The Future is Now!

The term "21st century education" is over-used. What do we really mean? What do our children really need from our schools? They need more than they are getting now.

The Future is Now!

I don’t know about you, but I am tired of the phrase, “21st Century Education.”  I’m tired of it because it is over-used, because it makes it sound like nothing done in the 20th century has any relevance and because we are into the second decade of the 21st century.  Enough!  The 21st century is not some futuristic time or place; it is here and it is now.

Then what do we really mean when we speak about education for our children?  Our children need a meaningful and relevant education that will foster an authentic passion for learning.  Many of the skills that are being promoted today are skills children should have always been learning. 

So what is new?  What is new is the real conversation taking place that schools in America are not places that promote meaningful and relevant learning.  Schools focus on acquiring knowledge and applying knowledge.  Students are assessed on those two aspects of learning, neglecting the many other types of learning that are necessary in today’s world.   We don’t need to theorize about what our current students will need when they become adults, because in front of our eyes, the world has already changed and continues to change and we know what they need now.

Old economic assumptions are no longer reliable; the economic engine of our country, indeed the world, is changing.  We live in a global community, a flat world, which has changed the game for us.  Blue-collar jobs are disappearing and traditional “white collar” jobs are changing.  Technology is advancing more quickly than we can imagine, and new jobs and possibilities are invented everyday somewhere in America and around the world.  We can no longer pretend that we can plan or predict our children’s future or be certain about what knowledge they will need to successfully engage in this new world order.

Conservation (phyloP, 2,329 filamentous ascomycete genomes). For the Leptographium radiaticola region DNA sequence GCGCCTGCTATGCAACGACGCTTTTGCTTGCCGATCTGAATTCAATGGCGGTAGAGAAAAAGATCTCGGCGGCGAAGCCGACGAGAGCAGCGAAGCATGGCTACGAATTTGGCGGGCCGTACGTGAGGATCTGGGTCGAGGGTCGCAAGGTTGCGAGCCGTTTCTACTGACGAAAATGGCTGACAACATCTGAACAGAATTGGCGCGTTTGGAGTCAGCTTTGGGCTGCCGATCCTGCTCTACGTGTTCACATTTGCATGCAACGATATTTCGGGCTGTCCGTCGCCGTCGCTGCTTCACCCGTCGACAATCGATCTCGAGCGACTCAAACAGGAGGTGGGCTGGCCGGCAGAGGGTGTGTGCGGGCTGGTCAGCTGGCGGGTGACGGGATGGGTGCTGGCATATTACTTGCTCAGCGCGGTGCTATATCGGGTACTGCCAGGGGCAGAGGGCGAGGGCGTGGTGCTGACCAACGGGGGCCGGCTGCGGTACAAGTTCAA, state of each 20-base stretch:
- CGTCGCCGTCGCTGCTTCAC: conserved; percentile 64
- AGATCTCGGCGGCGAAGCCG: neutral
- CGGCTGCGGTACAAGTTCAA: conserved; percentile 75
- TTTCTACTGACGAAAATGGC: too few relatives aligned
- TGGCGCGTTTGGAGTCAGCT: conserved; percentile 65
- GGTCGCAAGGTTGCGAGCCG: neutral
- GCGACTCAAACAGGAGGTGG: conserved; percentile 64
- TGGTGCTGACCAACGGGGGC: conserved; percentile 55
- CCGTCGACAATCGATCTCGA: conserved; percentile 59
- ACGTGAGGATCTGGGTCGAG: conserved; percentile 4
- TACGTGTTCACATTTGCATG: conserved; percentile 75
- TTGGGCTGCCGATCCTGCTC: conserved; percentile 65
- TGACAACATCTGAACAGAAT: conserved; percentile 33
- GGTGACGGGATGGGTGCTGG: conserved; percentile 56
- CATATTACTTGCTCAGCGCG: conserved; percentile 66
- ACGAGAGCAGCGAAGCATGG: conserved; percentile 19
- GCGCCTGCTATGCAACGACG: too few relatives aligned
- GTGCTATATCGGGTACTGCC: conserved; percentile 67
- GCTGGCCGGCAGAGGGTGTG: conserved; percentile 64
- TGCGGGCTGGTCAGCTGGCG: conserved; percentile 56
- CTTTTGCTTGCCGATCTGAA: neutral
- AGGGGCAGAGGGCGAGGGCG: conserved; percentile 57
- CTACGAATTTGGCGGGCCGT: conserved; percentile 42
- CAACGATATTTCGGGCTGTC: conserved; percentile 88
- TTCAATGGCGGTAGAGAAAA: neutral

I embrace this as a wonderful and exciting time.  While it is uncertain, and any time of change necessitates uncertainty, it is also a time of endless possibilities.  Our children deserve to be in schools that provide a meaningful and relevant education to ignite their passion for learning – because to be successful today and tomorrow requires flexibility and adaptability, which means to be in a constant state of learning.

There are so many ways to spark a passion for learning, including the many uses of technology and the Internet.  Progressive schools are creating dynamic classroom environments and authentic learning opportunities that foster creativity, problem solving, critical thinking, innovation, curiosity, understanding, and more.  When children learn how to learn, develop a passion for learning, and master the skills just listed, they can take these abilities and apply them just about anywhere with confidence.

Policy makers who insist that public schools teach and test children in the narrow realm of knowledge acquisition are failing to teach our children what they really need and are ultimately causing the crisis in American education.  Teachers know this; educational leaders know this; and our public educational system refuses to retool.

This is not the case in the independent school world where many such schools across the United States and abroad are creating dynamic learning environments that are responding to our changing reality.  Last week more than 1700 educators from schools across the Midwest, including the entire faculty of Hillel Day School, attended the ISACS conference at Cobo Center where we heard and shared purposeful learning innovations taking place in independent schools.  Hillel teachers left the conference knowing that, as a school, we are on the right track, and the teachers took with them renewed energy to push forward. We have the freedom to act and to change to better meet the needs of our children; and that is exactly what we are doing – creating a relevant and meaningful education to “inspire a passion for learning”.






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